On the radio I hear about men whose time has come, yet they deny the truth and attempt to live off plastic hearts installed in their cut-open chests. But what kind of a life is that, to push your heart’s battery over the rugged terrain of this earth? God looks down upon these men who try to wheedle Him out of His plan and I believe He chuckles. He lets them have their minute in the sun and then He calls them up for a consultation. The Lord gives these men just enough rope to hang themselves but in a gentle and crafty way that nobody can imitate or ignore.

Being a very quick learner I took only a few weeks to master my position as a service station attendant. The first hardship was finding the gas tanks, which are designed by hotshots to blend into the surface of the automobile.

Why?

I cannot answer that question. I can only speculate. Perhaps these hotshots would like to convince you that an automobile runs of its own accord, like an animal charging from place to place. You might look at, say, a dog running alongside the road and ask yourself why it runs. Rarely would you ask how the dog runs. You never think of the dog’s gas tank, a bowl of food and water set beside his cushion. These hotshots would like to confuse the natural and the mechanical world.

Can they fool the public at large?

Perhaps.

Can they fool me?

No.

Once I located the tanks I found it difficult to read the meter and administer gasoline at the same time.

“Give me seven bucks’ worth, unleaded,” a customer might say.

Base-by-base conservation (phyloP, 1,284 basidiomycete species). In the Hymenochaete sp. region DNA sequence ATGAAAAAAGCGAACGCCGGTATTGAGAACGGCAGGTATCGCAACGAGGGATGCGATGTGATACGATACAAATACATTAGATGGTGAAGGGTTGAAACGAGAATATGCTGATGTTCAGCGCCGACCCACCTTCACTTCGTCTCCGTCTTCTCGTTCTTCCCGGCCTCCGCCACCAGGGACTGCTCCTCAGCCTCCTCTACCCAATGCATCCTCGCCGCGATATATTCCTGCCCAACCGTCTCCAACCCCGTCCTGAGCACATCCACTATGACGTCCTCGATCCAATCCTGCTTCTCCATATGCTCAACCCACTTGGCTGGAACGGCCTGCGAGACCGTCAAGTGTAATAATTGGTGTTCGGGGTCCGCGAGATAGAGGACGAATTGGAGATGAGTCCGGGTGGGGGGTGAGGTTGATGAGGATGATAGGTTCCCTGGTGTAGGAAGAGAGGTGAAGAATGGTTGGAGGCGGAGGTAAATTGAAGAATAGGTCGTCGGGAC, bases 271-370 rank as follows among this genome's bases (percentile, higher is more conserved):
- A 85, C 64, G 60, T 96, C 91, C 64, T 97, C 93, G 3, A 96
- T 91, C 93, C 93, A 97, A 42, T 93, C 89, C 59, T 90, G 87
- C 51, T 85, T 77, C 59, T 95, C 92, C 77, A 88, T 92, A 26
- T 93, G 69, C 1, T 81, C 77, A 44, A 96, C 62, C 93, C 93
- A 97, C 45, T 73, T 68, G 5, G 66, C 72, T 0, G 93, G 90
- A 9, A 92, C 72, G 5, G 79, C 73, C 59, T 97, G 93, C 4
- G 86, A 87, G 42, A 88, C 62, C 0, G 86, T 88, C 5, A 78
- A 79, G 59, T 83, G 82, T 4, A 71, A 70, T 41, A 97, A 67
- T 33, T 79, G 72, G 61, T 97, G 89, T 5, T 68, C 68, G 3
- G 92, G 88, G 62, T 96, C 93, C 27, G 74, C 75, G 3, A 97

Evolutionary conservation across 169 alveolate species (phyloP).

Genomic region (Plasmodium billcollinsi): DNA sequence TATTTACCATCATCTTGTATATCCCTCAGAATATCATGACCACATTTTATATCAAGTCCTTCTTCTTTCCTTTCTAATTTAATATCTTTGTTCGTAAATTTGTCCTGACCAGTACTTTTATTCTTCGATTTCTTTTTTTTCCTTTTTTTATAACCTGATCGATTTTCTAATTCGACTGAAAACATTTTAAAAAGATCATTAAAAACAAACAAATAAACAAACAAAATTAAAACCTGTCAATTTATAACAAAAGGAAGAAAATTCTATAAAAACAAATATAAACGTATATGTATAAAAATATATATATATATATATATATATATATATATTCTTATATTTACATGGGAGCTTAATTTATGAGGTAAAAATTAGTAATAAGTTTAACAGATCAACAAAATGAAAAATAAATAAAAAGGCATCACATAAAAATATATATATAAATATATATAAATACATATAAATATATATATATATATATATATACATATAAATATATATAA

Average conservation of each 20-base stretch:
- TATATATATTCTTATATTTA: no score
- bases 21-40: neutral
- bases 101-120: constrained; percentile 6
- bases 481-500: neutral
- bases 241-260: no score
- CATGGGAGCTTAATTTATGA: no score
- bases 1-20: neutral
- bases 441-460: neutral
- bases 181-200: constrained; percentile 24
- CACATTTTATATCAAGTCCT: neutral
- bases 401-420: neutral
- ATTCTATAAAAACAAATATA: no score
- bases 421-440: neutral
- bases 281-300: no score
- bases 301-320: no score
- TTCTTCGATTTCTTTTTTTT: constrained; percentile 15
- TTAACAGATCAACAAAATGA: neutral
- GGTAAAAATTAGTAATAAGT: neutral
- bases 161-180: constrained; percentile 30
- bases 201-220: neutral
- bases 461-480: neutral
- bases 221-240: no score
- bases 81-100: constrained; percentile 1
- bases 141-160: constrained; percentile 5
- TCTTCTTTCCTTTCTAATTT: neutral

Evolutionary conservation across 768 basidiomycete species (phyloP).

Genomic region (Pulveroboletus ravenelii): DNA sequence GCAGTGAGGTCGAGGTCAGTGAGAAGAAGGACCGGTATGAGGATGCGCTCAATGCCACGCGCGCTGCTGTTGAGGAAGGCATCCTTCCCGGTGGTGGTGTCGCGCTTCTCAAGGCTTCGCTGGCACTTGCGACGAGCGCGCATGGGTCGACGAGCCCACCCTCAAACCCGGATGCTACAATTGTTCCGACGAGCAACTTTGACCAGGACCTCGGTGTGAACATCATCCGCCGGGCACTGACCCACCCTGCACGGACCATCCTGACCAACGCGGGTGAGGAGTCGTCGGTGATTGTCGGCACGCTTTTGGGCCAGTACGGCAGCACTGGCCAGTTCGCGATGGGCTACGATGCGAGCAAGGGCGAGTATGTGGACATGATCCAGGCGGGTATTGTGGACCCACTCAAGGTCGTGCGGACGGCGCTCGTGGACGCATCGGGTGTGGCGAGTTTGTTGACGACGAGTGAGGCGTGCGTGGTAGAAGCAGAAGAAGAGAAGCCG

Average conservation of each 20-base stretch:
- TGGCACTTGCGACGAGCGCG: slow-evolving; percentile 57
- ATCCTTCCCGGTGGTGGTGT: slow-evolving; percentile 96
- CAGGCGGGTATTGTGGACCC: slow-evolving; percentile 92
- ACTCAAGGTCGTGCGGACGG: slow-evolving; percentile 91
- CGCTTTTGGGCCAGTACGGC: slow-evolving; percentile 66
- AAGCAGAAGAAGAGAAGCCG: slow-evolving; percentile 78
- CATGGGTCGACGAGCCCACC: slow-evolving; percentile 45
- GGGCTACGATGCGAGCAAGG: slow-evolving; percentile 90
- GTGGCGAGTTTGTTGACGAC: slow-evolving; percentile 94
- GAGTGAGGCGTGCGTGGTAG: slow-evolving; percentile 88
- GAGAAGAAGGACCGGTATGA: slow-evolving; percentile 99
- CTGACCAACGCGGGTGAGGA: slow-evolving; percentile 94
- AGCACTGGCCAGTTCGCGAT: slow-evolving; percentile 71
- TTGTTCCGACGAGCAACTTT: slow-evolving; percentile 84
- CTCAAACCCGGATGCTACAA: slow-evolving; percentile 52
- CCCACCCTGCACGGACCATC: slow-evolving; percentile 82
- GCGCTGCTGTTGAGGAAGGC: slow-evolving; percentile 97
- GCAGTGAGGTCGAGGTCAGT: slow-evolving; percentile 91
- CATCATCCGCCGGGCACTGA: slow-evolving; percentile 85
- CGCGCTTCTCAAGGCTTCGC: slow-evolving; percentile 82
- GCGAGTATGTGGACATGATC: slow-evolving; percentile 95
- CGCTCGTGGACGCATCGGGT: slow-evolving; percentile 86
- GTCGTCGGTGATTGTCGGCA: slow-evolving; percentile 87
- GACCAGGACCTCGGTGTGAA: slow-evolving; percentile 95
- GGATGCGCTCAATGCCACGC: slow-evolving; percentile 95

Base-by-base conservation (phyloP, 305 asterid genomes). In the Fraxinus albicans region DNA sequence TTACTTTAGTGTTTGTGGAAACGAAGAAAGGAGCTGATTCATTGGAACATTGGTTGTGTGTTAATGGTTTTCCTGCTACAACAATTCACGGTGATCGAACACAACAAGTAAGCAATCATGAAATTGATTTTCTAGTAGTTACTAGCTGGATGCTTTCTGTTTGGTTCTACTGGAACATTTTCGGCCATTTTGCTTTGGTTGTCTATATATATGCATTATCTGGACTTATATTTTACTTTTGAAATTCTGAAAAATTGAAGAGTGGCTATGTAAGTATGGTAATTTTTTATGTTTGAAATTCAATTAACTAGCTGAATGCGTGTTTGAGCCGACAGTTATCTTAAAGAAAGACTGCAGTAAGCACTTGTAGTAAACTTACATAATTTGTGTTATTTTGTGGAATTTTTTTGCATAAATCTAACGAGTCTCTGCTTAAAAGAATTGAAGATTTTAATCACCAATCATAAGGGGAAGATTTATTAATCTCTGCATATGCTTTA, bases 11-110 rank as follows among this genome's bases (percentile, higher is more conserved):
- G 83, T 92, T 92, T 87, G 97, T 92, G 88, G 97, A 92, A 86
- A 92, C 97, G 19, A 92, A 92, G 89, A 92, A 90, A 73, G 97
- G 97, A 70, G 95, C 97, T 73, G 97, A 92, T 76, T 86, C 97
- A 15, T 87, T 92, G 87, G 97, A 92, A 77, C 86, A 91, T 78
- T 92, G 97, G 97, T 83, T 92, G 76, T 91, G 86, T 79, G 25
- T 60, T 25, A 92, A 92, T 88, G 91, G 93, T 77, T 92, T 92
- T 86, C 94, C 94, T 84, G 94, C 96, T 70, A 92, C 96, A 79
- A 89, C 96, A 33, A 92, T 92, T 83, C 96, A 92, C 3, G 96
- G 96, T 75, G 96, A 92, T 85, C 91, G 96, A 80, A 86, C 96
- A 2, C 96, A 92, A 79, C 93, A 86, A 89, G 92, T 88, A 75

“What does that feel like?” I would ask myself. Seven dollars’ worth of unleaded gasoline passes quickly. It is a brief period of time compared to the seven dollars’ worth one might get from a movie or the time it might take to enjoy a meal at your favorite restaurant. Think about it!

Though my sight is poor I could clearly see that many of the station’s visitors were in need of more than gasoline. It was difficult to converse from my position at the rear of the car but where there’s a will there is a way. During the chilly weeks of April I found myself hoarse by noon, raising my voice over the sounds of traffic and of life itself. I would minister to all my customers and found the greatest challenge in certain young people who seemed to believe that Hell is nothing more than a hot day at the beach. I would have been more than happy to counselthese people, one on one. If it were to take me the rest of my life I would have accepted the challenge. Sadly, the majority of them refused my offer of guidance.

“F k you,” they would say. “To Hell with your ways, mole.”

Without paying they would cut out of the station and squeal their tires onto the busy street, playing their radios so loudly that I could hear them off in the distance for blocks. I would shout after them. I happen to know that Hell is nothing like the beach. There is no sand in Hell, or water either. It is so hot in Hell that the sand has melted. Think about that!